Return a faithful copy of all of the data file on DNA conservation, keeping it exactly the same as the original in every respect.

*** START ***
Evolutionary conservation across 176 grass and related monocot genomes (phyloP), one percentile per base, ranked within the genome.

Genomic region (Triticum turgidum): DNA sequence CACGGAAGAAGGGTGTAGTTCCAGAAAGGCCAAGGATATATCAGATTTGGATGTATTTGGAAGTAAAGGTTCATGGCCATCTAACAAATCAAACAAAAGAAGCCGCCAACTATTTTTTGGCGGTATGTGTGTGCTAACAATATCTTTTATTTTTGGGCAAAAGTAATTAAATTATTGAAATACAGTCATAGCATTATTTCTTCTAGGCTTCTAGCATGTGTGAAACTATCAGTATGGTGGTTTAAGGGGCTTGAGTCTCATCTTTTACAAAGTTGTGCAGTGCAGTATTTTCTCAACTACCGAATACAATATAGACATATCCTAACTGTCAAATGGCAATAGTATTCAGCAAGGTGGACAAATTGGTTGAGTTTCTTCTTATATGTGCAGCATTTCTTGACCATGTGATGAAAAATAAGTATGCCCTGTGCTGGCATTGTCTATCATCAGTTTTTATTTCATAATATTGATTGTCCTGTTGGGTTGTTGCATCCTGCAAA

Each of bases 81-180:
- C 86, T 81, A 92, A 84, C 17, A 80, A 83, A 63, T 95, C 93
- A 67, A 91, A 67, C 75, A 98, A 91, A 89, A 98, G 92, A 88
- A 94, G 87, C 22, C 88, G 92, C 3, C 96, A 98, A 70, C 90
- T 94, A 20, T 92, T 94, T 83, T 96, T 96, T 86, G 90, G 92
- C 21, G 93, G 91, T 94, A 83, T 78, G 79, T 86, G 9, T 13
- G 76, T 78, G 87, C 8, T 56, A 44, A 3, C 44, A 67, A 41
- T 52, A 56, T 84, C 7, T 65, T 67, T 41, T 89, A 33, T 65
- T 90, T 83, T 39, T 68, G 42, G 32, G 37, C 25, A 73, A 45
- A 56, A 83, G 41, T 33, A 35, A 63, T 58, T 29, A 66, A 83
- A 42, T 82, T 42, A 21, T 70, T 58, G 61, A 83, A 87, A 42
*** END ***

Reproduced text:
Evolutionary conservation across 176 grass and related monocot genomes (phyloP), one percentile per base, ranked within the genome.

Genomic region (Triticum turgidum): DNA sequence CACGGAAGAAGGGTGTAGTTCCAGAAAGGCCAAGGATATATCAGATTTGGATGTATTTGGAAGTAAAGGTTCATGGCCATCTAACAAATCAAACAAAAGAAGCCGCCAACTATTTTTTGGCGGTATGTGTGTGCTAACAATATCTTTTATTTTTGGGCAAAAGTAATTAAATTATTGAAATACAGTCATAGCATTATTTCTTCTAGGCTTCTAGCATGTGTGAAACTATCAGTATGGTGGTTTAAGGGGCTTGAGTCTCATCTTTTACAAAGTTGTGCAGTGCAGTATTTTCTCAACTACCGAATACAATATAGACATATCCTAACTGTCAAATGGCAATAGTATTCAGCAAGGTGGACAAATTGGTTGAGTTTCTTCTTATATGTGCAGCATTTCTTGACCATGTGATGAAAAATAAGTATGCCCTGTGCTGGCATTGTCTATCATCAGTTTTTATTTCATAATATTGATTGTCCTGTTGGGTTGTTGCATCCTGCAAA

Each of bases 81-180:
- C 86, T 81, A 92, A 84, C 17, A 80, A 83, A 63, T 95, C 93
- A 67, A 91, A 67, C 75, A 98, A 91, A 89, A 98, G 92, A 88
- A 94, G 87, C 22, C 88, G 92, C 3, C 96, A 98, A 70, C 90
- T 94, A 20, T 92, T 94, T 83, T 96, T 96, T 86, G 90, G 92
- C 21, G 93, G 91, T 94, A 83, T 78, G 79, T 86, G 9, T 13
- G 76, T 78, G 87, C 8, T 56, A 44, A 3, C 44, A 67, A 41
- T 52, A 56, T 84, C 7, T 65, T 67, T 41, T 89, A 33, T 65
- T 90, T 83, T 39, T 68, G 42, G 32, G 37, C 25, A 73, A 45
- A 56, A 83, G 41, T 33, A 35, A 63, T 58, T 29, A 66, A 83
- A 42, T 82, T 42, A 21, T 70, T 58, G 61, A 83, A 87, A 42